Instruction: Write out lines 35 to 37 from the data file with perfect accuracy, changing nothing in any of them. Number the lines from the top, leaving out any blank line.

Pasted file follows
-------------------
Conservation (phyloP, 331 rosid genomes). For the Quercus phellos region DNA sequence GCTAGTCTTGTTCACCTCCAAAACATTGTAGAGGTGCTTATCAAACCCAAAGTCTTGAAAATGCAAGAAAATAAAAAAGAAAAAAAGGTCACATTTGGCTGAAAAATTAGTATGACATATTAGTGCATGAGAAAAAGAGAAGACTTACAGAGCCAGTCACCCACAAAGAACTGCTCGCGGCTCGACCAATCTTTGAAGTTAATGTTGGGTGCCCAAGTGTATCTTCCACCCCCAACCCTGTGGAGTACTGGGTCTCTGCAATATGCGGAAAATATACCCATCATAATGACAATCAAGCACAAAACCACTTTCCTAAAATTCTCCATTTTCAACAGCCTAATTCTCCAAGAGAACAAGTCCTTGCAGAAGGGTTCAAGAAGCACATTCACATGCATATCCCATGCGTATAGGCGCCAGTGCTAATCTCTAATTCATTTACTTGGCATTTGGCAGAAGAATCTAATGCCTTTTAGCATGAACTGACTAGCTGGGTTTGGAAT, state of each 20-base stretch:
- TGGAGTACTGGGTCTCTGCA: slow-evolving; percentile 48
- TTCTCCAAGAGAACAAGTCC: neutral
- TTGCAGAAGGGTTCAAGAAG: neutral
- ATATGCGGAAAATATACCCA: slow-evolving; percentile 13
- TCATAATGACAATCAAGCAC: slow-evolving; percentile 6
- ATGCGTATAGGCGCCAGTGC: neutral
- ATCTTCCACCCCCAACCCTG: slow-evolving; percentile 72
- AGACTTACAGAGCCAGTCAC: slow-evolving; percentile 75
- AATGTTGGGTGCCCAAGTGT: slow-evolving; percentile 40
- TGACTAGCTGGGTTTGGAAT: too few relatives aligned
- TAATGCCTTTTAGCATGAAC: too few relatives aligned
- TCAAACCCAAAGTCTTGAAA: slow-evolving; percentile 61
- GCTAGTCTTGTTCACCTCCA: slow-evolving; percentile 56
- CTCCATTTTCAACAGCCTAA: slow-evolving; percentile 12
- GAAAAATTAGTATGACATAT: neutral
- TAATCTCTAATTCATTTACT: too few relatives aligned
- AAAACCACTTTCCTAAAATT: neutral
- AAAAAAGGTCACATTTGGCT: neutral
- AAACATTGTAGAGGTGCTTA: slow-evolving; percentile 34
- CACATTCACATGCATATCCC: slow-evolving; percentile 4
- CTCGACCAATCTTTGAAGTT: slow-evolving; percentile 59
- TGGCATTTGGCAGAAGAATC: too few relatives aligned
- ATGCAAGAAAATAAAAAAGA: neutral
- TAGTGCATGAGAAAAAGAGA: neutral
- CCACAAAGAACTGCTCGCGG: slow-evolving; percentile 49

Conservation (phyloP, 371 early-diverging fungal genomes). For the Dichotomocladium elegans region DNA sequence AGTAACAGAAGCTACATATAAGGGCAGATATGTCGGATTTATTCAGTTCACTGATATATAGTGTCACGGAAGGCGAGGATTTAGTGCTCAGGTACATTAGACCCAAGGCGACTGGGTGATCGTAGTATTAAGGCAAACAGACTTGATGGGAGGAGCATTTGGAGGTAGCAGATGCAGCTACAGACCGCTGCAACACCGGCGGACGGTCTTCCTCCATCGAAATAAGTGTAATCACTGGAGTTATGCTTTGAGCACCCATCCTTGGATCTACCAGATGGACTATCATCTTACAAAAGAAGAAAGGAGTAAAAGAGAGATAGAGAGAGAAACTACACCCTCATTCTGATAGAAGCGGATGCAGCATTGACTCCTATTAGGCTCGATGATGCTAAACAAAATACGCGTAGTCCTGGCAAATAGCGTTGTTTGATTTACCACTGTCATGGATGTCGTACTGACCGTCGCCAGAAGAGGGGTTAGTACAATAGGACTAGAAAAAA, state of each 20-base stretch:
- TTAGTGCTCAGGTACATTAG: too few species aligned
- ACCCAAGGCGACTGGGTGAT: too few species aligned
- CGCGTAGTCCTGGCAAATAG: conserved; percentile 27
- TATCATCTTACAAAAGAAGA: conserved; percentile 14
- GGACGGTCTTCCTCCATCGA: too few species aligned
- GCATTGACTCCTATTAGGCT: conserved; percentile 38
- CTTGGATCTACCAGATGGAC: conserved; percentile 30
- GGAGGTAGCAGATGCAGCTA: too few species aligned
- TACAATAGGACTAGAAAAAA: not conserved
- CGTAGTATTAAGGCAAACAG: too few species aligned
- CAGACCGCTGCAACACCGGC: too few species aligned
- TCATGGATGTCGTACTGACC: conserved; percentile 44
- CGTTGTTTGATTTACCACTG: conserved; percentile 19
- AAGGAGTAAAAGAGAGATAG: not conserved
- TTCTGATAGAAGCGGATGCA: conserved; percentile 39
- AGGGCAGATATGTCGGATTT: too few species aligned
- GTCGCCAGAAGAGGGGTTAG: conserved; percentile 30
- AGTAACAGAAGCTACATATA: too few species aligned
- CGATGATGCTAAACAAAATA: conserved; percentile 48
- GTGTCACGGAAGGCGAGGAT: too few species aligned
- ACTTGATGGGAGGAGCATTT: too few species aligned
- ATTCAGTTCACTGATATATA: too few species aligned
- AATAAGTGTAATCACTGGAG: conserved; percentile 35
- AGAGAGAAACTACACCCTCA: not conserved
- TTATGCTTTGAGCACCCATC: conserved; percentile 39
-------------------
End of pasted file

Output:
- GGAGGTAGCAGATGCAGCTA: too few species aligned
- TACAATAGGACTAGAAAAAA: not conserved
- CGTAGTATTAAGGCAAACAG: too few species aligned